Harvard’s Financial Aid Office was open from 8 a.m. to 8 p.m. Monday through Friday during the month of April to respond to inquiries from parents and students. “Over 300 families had discussions with financial aid officers” said Sally Clark Donahue, director of financial aid. “We are delighted to be able to help so many students and families understand how our financial aid program can put Harvard within reach of all admitted students, including those from middle-income families.”

This year at Harvard College there were 1,299 students on scholarship whose annual family income exceeds $100,000, and 369 students with family incomes in excess of $150,000. More than 3,200 students from all classes received need-based scholarship assistance.

The Class of 2009 is similar to last year’s class in terms of geographic background and intended field of concentration. There are slightly more students from New England and the Pacific states and fewer from the South and Mountain States.

Prospective humanities concentrators comprise 28 percent of the Class, while 25 percent listed social sciences and 23 percent indicated biological sciences. Eight percent are interested in math and 7 percent in the physical sciences, while 6 percent lean toward engineering, 1 percent toward computer science, and 1 percent are undecided.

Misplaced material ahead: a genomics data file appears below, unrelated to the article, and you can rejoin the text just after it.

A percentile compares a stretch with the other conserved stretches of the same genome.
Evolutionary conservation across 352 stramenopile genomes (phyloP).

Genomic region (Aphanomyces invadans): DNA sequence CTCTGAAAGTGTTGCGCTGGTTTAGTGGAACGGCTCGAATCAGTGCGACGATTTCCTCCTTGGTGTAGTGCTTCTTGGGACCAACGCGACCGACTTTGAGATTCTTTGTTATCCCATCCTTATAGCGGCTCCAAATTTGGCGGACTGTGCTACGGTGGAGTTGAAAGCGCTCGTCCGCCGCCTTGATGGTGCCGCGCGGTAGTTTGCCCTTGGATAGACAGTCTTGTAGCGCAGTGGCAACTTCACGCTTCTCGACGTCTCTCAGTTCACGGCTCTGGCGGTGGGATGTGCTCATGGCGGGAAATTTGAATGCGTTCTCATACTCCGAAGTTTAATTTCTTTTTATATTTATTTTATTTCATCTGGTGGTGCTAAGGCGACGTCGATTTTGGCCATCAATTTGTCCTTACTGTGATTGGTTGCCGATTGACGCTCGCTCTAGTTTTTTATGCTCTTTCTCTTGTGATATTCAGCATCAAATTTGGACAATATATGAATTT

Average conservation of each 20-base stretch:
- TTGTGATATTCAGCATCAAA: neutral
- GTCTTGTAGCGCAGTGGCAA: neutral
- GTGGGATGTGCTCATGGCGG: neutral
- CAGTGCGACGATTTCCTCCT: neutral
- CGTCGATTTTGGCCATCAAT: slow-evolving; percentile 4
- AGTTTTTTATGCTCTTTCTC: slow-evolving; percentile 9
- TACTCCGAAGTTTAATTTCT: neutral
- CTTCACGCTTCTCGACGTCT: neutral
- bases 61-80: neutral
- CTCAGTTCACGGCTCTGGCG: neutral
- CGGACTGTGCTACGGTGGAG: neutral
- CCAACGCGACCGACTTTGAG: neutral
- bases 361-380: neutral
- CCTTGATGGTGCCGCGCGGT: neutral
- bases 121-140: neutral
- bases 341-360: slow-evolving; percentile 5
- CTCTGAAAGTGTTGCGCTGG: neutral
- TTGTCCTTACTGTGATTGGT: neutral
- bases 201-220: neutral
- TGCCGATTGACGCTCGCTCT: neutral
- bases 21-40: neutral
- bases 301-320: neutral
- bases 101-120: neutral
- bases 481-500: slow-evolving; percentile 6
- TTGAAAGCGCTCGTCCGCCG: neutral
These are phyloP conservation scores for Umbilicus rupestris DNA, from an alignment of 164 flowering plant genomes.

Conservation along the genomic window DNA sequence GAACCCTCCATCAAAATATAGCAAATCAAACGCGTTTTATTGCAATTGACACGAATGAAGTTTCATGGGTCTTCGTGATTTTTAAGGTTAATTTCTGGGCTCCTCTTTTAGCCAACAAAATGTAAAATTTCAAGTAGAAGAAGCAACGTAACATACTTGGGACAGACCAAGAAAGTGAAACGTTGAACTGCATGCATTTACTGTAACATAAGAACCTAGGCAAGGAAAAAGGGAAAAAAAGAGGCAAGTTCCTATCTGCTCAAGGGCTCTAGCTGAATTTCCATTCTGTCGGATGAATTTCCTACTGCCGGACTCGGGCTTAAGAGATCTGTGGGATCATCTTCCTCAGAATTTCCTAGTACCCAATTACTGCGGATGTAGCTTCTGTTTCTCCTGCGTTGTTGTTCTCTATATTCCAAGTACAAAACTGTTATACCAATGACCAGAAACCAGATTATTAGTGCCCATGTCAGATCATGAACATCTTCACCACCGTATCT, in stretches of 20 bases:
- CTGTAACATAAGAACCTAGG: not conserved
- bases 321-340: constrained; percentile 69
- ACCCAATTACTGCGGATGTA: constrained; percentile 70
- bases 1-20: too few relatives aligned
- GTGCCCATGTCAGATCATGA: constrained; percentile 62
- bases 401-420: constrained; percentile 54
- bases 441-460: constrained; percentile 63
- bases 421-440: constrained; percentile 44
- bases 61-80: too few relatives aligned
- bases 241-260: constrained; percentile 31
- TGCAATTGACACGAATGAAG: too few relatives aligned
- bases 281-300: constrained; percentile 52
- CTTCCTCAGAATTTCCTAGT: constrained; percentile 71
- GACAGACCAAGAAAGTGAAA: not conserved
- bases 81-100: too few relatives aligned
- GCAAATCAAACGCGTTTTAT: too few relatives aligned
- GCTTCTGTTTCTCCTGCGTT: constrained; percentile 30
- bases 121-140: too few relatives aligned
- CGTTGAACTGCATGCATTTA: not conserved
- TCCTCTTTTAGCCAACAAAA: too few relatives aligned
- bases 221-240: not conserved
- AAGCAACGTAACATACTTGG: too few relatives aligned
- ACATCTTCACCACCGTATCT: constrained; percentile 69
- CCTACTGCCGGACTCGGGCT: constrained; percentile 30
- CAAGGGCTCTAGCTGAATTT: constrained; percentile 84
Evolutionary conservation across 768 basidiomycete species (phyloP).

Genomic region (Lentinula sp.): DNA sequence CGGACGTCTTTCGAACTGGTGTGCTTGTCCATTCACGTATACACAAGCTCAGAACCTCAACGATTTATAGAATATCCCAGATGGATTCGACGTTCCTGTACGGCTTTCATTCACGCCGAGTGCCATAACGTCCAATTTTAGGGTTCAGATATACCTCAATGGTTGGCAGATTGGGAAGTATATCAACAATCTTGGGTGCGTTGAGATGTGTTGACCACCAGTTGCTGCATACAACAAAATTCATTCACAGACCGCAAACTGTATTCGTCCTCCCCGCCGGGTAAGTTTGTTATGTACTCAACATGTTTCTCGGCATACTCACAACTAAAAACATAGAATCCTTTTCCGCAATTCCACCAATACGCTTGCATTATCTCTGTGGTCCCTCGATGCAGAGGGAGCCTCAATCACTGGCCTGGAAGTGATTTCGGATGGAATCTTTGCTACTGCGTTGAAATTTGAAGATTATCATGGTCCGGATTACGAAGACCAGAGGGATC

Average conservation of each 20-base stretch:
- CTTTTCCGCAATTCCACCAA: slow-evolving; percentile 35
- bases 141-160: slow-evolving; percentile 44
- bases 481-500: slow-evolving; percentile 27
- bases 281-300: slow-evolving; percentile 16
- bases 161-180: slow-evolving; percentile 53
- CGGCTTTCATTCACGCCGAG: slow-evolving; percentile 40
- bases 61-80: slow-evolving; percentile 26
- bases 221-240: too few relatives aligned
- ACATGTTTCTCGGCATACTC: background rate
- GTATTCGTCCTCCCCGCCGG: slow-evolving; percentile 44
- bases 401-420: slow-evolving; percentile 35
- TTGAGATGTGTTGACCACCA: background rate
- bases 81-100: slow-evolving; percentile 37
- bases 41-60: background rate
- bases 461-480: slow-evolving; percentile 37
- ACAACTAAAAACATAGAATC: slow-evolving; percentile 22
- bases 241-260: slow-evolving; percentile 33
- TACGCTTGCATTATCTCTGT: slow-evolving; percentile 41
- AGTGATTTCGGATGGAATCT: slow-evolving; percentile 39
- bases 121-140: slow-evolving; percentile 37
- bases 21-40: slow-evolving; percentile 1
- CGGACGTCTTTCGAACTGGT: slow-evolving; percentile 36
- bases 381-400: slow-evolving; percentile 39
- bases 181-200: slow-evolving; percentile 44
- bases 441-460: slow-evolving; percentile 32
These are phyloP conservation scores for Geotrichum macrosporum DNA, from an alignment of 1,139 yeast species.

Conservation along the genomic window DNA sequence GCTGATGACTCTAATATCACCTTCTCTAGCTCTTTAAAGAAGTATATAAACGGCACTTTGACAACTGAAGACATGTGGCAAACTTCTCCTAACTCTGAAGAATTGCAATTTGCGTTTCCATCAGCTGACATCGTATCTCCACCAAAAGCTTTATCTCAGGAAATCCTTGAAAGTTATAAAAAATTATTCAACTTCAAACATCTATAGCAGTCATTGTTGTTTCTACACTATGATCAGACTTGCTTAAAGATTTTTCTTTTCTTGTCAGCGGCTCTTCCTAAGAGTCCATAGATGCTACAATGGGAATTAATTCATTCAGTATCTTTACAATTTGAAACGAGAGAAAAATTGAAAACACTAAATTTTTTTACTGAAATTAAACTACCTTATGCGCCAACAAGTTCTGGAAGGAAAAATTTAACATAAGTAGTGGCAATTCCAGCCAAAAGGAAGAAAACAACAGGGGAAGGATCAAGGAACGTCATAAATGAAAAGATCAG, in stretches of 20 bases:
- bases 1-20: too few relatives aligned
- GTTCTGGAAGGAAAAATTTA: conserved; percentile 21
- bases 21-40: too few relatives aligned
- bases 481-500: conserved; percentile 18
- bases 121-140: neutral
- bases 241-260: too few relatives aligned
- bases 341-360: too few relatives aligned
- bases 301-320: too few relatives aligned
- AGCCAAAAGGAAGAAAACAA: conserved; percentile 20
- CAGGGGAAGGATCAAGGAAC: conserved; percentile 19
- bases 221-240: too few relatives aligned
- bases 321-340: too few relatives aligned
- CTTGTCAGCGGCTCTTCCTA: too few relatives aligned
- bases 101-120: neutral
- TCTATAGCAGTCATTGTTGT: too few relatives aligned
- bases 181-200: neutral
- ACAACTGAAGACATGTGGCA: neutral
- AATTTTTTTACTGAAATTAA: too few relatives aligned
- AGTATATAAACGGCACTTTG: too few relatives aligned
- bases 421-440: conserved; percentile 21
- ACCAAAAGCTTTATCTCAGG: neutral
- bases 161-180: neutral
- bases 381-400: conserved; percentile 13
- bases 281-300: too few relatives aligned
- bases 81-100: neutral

Asian-American students will comprise 18.7 percent of the Class of 2009, compared with 19.9 percent last year. African-American students will comprise 9.2 percent of the Class of 2009 (8.9 percent last year), Latino students 7.4 percent (8.8 percent last year), and Native Americans 0.9 percent (1.1 percent last year).

“The recruiting program for the Class of 2010 has already begun,” said Marlyn McGrath Lewis, director of admissions. More than 70,000 letters will be sent to high school students, and Harvard admissions officers will visit 70 cities this month in conjunction with three other colleges. “Thousands of prospective students and their families have already visited Cambridge over the past few months, attending group information sessions and tours” she said. Attracting the world’s best students is now a year-round effort.